15 March 2012


At one point during the polish film Decalogue 1, a son comments to his aunt that his father thinks the point of working hard is "to make things easier for those who will come after us".  In a film ostensibly about idolatry this statement demands some reflection.  First, we note that "ease" and "difficulty" are terms used to describe the means employed to reach an end.  Thus the father's explanation of life's purpose is transparently circular and illogical: we live so that they might also live, but with less difficulty.  Ease of living is the desired end, and ease of living is presumably understood to mean a lack of physical struggle, material want, etc.  But what would happen if material want were finally eliminated?  What would the point of living be then?  The question sits unanswered, and one suspects a kind of cold Hobbesian reply: there is no purpose; life is a succession of vanities pursued out of whim and impulse.  Human desire is endless because it is not directed toward anything and simply casts about from one chance object to the next.

Of course, the father doesn't say that, probably because he thinks rarely of such things or has not bothered to dig into his own fundamental moral views.  This much seems clear from his conversation with the son.  But one wonders about idolatrous worldviews generally: do they always rest on this sort of formally empty account of human fulfillment?  There's a popular essay by David Bently Hart that was published in First Things a few years ago entitled "Christ or Nothing".  Is Hart right?  Are we stuck between Christ and nihilism?

My inclination has generally been to answer this question in the negative.  Not all moral/philosophical alternatives to Christianity amount to a fundamental denial of the existence of goodness in things.  Most of the popular alternatives in the west today do in fact amount to nihilism, but it seems to me that a sincere classical pagan might qualify as something rather different.  And, rejecting Hart's hypothesis that paganism has become impossible in the modern world, I can at least imagine a person who occupies a middle ground that would put him in Dante's first circle.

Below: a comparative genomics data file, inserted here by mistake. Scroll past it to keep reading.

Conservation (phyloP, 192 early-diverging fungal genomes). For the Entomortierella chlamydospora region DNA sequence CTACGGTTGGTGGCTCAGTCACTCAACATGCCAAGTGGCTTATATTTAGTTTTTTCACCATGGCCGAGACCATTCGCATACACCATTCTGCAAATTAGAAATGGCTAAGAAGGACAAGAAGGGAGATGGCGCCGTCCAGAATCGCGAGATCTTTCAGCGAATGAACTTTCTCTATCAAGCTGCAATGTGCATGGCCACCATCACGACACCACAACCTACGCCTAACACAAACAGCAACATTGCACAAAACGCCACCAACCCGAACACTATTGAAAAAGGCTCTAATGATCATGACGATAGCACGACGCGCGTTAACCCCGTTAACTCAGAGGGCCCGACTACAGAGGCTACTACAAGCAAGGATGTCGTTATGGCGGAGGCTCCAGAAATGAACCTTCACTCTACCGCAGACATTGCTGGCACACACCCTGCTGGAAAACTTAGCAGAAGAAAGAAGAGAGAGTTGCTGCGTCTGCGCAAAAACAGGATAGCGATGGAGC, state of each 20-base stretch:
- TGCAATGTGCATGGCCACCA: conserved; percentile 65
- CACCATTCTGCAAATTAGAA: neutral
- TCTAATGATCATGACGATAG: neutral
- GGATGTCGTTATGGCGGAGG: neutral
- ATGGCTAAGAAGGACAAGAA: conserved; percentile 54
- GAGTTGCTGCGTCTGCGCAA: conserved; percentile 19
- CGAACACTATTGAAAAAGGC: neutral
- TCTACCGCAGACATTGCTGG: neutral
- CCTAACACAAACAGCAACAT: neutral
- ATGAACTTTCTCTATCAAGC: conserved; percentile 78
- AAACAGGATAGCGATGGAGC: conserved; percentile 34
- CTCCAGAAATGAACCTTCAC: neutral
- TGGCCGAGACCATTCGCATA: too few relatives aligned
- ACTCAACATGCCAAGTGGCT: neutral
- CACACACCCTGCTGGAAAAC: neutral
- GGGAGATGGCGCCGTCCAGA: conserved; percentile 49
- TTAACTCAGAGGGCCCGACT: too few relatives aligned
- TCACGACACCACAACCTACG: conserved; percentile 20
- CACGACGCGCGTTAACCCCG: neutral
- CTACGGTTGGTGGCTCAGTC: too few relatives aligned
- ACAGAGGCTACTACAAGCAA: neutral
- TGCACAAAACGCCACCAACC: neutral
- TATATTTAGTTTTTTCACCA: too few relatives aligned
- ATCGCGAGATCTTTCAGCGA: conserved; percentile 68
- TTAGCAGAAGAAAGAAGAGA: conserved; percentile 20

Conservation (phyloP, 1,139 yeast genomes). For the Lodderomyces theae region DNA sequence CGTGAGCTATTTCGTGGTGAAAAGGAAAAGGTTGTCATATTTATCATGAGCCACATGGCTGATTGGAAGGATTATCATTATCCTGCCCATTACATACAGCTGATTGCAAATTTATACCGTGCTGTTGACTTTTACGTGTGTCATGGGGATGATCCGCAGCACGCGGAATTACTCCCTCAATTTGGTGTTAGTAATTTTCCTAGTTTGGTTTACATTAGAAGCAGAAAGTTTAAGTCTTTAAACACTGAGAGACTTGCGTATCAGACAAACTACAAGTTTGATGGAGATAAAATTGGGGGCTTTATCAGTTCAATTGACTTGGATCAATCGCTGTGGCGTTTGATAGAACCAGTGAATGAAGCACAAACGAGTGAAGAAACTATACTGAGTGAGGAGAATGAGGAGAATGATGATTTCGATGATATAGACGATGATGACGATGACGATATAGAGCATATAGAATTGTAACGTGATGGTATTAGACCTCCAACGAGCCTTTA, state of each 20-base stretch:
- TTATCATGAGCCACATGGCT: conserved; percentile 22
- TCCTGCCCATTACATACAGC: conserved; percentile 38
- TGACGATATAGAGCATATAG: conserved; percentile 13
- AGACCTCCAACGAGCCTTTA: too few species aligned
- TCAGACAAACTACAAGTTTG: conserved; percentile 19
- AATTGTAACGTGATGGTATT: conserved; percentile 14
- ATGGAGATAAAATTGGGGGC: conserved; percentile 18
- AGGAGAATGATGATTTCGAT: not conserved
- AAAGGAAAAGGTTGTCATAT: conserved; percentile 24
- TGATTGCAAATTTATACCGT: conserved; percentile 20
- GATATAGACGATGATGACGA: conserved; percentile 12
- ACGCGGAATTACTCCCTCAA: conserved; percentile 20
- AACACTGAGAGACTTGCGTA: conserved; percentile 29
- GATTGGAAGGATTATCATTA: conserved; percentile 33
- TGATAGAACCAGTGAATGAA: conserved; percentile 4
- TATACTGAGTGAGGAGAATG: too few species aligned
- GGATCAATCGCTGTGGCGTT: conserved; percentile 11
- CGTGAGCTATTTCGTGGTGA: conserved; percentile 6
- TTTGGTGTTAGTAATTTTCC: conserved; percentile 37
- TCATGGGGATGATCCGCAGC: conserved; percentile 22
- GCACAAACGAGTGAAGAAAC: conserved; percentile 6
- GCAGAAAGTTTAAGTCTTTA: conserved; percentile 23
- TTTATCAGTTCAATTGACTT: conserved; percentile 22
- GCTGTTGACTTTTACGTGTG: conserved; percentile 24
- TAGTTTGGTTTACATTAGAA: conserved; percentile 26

Nihilism, though, does seem difficult to escape on philosophical grounds, especially given the predominance of philosophical idealism and methodological skepticism.  The result of skepticism in particular seems to be that any way of understanding the good will take shape more as a construction from key concepts than as a discovery of some fundamental mode of being.  This follows from the skeptical penchant for extreme conceptual parsimony.  Consider some examples.  Modern physics seems to be a mere ode on the categories of quantity and place, reducing all other categories to these.  Biology on the other hand looms increasingly large over the human sciences, shooting out threatening clouds of conceptual darwinism that seems to promise a materialist psychologism — a term I'm coining here for the reduction of all intellectual phenomena to psychological facts arising from darwinian impulses which can in turn be reduced to material phenomena.  This habit of collapsing distinctions and reducing everything to a single categorical structure (cf. Kant, Hegel, etc.) ends up rendering true the modern prophecy (cf. Kant, Heidegger, Foucault, Gadamer, etc.) that the world depends for its being upon the predetermined structures of the mind.  And in such a world, where one can easily change views and shift around conceptual supports, goodness is all too quickly brought under the service of whim and convenience.  The virtues suffer and character decays and we end up with a bunch of unanchored norms that no longer have any binding value.